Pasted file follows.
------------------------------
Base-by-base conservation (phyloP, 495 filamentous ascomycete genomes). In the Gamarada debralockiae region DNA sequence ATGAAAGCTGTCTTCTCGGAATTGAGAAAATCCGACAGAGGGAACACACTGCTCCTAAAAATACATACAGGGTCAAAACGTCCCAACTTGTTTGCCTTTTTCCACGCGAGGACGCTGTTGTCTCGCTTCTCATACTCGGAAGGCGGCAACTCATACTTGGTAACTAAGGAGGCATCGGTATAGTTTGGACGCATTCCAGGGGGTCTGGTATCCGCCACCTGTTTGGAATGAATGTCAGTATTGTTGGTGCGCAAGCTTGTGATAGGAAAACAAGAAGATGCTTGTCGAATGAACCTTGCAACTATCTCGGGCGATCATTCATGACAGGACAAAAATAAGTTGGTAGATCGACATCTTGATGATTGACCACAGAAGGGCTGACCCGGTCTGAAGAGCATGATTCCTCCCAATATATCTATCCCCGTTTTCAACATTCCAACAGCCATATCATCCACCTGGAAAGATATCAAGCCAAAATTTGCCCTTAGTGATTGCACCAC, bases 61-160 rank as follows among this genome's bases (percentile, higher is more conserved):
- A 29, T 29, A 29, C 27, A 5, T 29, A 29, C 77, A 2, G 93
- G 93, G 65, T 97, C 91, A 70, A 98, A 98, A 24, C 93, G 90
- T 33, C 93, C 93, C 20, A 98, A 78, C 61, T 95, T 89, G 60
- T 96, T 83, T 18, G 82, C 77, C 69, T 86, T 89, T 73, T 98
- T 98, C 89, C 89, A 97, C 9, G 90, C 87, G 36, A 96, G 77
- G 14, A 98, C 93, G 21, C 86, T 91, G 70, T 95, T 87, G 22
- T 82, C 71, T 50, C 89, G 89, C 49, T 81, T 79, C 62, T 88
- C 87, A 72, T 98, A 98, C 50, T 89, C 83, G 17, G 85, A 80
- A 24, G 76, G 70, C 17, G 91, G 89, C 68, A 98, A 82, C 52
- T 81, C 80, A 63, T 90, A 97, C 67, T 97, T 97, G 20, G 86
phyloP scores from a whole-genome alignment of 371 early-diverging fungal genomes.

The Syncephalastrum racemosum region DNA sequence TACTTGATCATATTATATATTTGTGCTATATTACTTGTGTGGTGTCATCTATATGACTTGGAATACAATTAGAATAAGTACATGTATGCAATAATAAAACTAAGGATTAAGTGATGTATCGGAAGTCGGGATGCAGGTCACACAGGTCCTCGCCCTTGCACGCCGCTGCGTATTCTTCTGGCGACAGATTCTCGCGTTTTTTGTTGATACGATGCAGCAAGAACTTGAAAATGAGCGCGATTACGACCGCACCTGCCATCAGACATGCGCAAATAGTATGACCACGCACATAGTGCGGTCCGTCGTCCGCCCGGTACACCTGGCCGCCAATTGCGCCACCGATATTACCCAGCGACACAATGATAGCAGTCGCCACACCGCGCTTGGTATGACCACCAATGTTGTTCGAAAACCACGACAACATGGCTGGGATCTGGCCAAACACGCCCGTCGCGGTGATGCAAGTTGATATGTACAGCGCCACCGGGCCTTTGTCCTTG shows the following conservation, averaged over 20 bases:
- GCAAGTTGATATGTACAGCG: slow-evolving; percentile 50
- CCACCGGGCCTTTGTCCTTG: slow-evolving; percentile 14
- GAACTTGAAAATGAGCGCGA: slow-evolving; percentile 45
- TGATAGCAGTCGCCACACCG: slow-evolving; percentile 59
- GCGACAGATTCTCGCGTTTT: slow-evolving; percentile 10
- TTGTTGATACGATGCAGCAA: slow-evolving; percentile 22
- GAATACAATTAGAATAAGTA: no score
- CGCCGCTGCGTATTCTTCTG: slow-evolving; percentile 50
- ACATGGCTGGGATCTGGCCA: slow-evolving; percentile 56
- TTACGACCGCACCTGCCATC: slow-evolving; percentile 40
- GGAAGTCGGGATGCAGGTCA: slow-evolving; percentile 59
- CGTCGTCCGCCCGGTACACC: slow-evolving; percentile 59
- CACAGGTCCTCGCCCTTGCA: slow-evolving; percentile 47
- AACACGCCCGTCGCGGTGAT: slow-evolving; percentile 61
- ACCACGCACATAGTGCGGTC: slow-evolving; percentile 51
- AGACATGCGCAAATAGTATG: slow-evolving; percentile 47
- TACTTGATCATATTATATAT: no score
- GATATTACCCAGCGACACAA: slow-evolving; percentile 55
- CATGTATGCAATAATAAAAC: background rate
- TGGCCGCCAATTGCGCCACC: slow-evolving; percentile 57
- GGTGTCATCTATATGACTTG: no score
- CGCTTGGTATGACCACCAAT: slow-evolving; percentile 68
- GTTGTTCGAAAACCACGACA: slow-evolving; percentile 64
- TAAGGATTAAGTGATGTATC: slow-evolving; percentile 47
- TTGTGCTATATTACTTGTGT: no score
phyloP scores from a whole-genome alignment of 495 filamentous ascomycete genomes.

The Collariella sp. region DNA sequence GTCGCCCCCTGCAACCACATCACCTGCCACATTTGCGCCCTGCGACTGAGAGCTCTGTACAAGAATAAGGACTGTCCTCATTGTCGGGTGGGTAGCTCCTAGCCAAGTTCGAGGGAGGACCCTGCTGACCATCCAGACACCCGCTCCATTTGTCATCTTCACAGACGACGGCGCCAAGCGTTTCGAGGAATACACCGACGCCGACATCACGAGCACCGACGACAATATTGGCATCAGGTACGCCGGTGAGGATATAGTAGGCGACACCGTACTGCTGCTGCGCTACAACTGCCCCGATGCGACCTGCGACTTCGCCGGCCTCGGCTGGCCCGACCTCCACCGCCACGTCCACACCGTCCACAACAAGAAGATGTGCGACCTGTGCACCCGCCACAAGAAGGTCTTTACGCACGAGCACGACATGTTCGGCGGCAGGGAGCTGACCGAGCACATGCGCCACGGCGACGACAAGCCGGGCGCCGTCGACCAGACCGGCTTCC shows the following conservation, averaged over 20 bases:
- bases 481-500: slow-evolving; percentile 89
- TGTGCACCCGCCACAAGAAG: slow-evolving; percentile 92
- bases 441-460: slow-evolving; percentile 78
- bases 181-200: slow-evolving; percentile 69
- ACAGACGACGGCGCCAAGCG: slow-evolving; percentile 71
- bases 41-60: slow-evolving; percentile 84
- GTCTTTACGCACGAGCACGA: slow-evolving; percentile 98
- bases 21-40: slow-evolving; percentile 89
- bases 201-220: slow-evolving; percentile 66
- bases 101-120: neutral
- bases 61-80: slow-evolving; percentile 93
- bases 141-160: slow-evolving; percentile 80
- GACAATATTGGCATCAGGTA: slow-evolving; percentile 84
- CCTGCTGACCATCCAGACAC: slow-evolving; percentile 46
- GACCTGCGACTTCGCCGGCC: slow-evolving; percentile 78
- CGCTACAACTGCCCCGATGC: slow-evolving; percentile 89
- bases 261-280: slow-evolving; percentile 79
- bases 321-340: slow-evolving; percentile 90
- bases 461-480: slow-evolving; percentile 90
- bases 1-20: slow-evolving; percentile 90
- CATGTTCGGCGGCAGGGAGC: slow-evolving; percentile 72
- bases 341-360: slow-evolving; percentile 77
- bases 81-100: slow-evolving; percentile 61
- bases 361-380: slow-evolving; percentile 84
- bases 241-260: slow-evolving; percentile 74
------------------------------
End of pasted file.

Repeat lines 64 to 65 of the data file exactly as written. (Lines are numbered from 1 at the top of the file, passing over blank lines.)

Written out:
- bases 361-380: slow-evolving; percentile 84
- bases 241-260: slow-evolving; percentile 74